action earlier this week. It was But the peace agreement reach- tremist movement are disappointed tion politicans headed by Ismet
ed between Athens and Ankara, there was no "final solution" to the Inonu, 84-year-old leader of the
effective immediately. eRepublican People's party.
As of the end of October, the details of which have not been Cyprus question.
Army Guard had 417,300 on its made public, apparently did little A number of junior officers in EveTuy gw's do st,
rolls, toward getting the feuding Turk- the Turkish army-honed to a fine cautiously noting Moscow's desire
Many units have long waiting ish and Greek communities to live edge in expectation of an invasion their usual anti-Demirel com-
lists of young men who want to peacefully together on the island. of Cyprus as war fever mounted- tens
sign up with a Guard unit so they The pact reportedly does give have been heard openly criticizing There is a strong suspicion, too,
can avoid two years of active duty wider scope to the United Nations Prime Minister Suleyman Demi- j that the average Turk-partic-
in the draft. peacekeeping force on Cyprus. This rel's government. Talk of a coup ularly the peasant who only earns
The Guard ^action still leaves $200 a year-couldn't care less
open the recruiting of men who about Cyprus' woes
have important skills, such as tat e ouse r ne em ves Credit to Vance
medical technicians, gained in High marks have been given in
previous military service. Their 1 " Ankara to Cyprus R. Vance,. Presi-
number is very small, the Guard on O pen H ousing dent Johnson's peace emissary,
bureau spokesman said. whose round the clock negotiations
Also unaffected is a special pi- in Athens and Ankara helped avert
lot program in New Jersey seeking LANSING (M)-The House Civil Unchanged are fines of up to a bloody showdown.
to carry out the recommendation Rights Committee has removed $2,000 which could be levied ina ywas the prospect of war be-
to encourage enlistment of Ne- from the proposed open housing court against real estate brokers, tween the two allies, which would
groes in the Guard. The New Jer- law a $500 limit on the financial homebuilders or financial institu- be, a devastating blow to the
sey drive has picked up some 300 penalties for violation of the pro- tions found guilty of violating the North Atlantic Treaty Organiza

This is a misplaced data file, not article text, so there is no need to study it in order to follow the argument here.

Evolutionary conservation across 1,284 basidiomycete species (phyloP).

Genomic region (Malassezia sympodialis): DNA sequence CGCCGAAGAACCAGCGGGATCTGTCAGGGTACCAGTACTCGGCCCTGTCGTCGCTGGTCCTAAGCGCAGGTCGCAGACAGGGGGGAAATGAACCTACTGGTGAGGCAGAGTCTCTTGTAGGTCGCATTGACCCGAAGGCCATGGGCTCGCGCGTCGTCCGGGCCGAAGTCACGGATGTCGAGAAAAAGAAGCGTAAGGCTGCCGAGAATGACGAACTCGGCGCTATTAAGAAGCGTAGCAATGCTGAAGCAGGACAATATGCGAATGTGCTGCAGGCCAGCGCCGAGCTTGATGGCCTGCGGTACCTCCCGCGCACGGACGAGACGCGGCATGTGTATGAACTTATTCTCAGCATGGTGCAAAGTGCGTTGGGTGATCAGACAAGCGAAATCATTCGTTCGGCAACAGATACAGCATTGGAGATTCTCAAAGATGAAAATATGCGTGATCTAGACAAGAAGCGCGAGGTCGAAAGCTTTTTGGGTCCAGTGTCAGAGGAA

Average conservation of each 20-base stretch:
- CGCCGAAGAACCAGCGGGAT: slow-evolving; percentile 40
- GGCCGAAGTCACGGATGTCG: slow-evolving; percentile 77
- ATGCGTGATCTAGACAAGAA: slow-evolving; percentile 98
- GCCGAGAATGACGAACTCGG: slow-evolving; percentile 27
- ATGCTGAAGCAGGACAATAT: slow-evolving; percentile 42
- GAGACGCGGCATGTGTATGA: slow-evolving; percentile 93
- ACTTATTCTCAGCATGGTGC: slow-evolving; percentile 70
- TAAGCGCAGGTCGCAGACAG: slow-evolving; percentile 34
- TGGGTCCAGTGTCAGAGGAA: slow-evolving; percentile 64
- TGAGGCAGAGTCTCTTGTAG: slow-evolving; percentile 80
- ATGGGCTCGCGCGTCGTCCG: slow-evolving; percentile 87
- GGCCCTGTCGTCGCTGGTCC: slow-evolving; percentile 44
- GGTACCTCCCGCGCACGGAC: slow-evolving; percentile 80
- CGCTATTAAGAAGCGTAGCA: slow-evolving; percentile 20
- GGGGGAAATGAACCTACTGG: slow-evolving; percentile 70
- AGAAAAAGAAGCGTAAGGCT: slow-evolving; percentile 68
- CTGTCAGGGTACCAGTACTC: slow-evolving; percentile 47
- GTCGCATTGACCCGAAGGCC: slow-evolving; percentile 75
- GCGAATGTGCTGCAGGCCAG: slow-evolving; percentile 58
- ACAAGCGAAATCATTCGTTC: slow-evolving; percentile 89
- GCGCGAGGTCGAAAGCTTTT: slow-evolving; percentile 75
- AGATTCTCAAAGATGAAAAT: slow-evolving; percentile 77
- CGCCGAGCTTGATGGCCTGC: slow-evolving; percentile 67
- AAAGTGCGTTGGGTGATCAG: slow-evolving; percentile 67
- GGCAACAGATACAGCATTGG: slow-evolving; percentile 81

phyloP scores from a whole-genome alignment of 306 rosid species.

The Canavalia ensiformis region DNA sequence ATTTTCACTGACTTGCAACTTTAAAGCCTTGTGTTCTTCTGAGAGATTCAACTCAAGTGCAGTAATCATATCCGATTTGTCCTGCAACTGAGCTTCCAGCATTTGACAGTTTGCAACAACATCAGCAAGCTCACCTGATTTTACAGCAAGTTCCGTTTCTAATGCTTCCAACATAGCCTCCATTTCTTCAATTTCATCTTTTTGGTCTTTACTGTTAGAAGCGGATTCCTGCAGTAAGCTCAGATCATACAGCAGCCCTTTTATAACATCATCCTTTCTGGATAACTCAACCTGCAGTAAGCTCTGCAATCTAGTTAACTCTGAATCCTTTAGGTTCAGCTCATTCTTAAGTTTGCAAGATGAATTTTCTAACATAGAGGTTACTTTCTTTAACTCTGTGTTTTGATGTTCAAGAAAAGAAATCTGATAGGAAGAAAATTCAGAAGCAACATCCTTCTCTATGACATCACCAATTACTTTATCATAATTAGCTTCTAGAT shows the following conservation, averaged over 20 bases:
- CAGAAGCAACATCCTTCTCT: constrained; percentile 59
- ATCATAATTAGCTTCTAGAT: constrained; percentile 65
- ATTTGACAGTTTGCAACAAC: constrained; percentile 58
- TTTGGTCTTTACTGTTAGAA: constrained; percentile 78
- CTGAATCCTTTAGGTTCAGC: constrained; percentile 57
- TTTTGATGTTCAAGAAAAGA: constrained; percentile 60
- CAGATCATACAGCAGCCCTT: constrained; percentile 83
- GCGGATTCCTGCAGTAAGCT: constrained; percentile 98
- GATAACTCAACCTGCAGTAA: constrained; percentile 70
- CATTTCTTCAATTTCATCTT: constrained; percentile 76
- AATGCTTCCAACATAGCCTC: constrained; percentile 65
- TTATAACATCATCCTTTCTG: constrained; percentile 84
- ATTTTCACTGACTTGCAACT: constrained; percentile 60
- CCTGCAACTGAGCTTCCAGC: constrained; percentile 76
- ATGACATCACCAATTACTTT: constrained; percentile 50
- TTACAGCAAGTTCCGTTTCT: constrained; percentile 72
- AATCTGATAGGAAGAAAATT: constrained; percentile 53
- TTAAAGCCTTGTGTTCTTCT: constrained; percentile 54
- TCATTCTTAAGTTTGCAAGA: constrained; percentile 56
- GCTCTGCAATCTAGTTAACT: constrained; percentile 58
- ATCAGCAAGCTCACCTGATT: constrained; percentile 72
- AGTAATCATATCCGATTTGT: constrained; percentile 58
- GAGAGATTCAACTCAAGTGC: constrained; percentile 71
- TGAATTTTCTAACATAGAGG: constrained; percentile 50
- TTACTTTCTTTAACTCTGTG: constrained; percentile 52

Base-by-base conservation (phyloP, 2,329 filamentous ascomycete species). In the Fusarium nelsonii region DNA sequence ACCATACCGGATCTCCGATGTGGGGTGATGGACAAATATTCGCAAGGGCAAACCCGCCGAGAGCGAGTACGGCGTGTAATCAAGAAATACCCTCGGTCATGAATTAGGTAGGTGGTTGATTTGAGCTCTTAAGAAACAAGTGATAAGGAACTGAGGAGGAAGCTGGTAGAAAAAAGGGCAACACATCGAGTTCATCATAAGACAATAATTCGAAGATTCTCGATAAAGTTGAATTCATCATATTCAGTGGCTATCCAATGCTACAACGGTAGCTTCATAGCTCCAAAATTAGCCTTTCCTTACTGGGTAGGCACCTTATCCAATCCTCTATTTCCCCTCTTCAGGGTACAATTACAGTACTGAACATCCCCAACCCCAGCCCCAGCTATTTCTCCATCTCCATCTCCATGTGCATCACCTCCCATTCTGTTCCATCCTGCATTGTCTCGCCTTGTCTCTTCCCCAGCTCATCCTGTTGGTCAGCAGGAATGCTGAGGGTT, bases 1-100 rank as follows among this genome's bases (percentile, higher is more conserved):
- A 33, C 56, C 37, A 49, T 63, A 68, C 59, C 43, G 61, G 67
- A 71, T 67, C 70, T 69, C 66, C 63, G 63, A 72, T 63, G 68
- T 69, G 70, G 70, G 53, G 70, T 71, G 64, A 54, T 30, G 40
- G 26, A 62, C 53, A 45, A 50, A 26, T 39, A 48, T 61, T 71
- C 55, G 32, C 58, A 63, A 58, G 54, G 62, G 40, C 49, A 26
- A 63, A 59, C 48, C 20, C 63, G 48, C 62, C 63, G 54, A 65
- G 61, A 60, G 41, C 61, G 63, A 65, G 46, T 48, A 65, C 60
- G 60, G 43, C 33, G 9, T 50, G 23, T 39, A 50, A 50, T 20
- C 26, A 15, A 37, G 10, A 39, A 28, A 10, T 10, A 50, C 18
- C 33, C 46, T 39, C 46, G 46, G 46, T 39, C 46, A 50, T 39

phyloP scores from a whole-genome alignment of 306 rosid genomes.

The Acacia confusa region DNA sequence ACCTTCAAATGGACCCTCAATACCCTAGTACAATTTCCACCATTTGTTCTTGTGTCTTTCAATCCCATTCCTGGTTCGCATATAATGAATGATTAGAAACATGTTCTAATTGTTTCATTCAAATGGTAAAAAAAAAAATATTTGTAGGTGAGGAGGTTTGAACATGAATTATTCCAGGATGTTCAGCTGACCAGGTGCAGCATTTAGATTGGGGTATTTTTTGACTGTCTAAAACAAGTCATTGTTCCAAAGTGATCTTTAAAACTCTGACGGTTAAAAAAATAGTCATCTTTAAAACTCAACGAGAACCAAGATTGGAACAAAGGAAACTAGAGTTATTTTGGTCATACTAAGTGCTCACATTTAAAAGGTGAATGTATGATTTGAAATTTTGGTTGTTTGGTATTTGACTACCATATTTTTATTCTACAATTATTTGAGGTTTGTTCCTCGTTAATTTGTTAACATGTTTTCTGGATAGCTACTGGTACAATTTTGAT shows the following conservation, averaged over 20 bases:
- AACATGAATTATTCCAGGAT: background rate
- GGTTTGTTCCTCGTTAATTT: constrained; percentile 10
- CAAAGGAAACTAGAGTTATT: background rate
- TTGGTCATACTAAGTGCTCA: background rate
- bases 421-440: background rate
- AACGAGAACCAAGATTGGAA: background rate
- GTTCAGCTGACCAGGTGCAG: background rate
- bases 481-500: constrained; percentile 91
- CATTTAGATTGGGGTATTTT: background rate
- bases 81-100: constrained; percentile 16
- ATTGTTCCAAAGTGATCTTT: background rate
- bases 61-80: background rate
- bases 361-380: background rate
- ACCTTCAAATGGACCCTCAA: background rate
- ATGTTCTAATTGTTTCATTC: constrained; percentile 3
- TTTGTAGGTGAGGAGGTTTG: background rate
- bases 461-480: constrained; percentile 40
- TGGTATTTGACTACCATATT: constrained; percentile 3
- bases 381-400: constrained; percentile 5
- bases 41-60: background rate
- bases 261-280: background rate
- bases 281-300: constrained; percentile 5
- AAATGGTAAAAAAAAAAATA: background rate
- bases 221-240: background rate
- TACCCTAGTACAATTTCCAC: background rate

Negro candidates out of a goal posed law. housing act. I tion (NATO) a 11,1 a n c e, that
of 865 for both the Army Guard "I can tell you right now this is Members of the full House prompted NATO to send Secre-
and Air National Guard in New I going to create a real hassle on could put the $500 ceiling back j tary-General Manlio Brosio to
Jersey. the floor of the House," said Com- I in the bill after the chamber re- ' mediate.
On Nov.-6, Secretary of De- mittee Chairman Melvin Destig- I convenes Dec. 12. Brosio was joined by White
fense Robert S. McNamara an- ter (R-Hudsonville). The committee finished work House envoy CyrusR. Vance and
nounced that he was authorizing In its present form, the con- on the bill Wednesday and plans U.N. Undersecretary Jose Rolz-
both the Army Guard and the troversial measure would permit to send it to the floor Dec. 11. Bennett. The three hammered
- - - I

-Associated Press
CHAIRMAN WILBUR MILLS of the House Ways and Means Committee today ruled out any action
on the administration's tax increase proposal. Mills, talking to reporters after a committee meet-
ing, suggested the administration try for an extra two to three billion dollars in spending cuts in
addition to $4.1 already proposed.
Reasoning Behind McNamara
Departure Remains Unknowu~n

WASHINGTON (P) - President
Johnson was described yesterday
as feeling the time has become
"propitious," or favorable, for
Secretary of Defense Robert S.
McNamara's departure from the
Why he reached this decision
at this particular time, remains
the unanswered question.
Official statements were issued
by both men but they shed little
light on why the 51-year-old
Pentagon chief should be relieved
now when he made clear he would
stay longer.
Sources, reminded that McNa-
mara's move to the World Bank
could have been delayed until as
late as Dec. 31, 1968, said merely
that the President had come to
feel the proper moment had
arrived for letting him go-as
McNamara was interested in do-
That the President authorized
the placing of McNamara's name
before World Bank directors
without informing him at the
time was confirmed by George
Christian, White House press sec-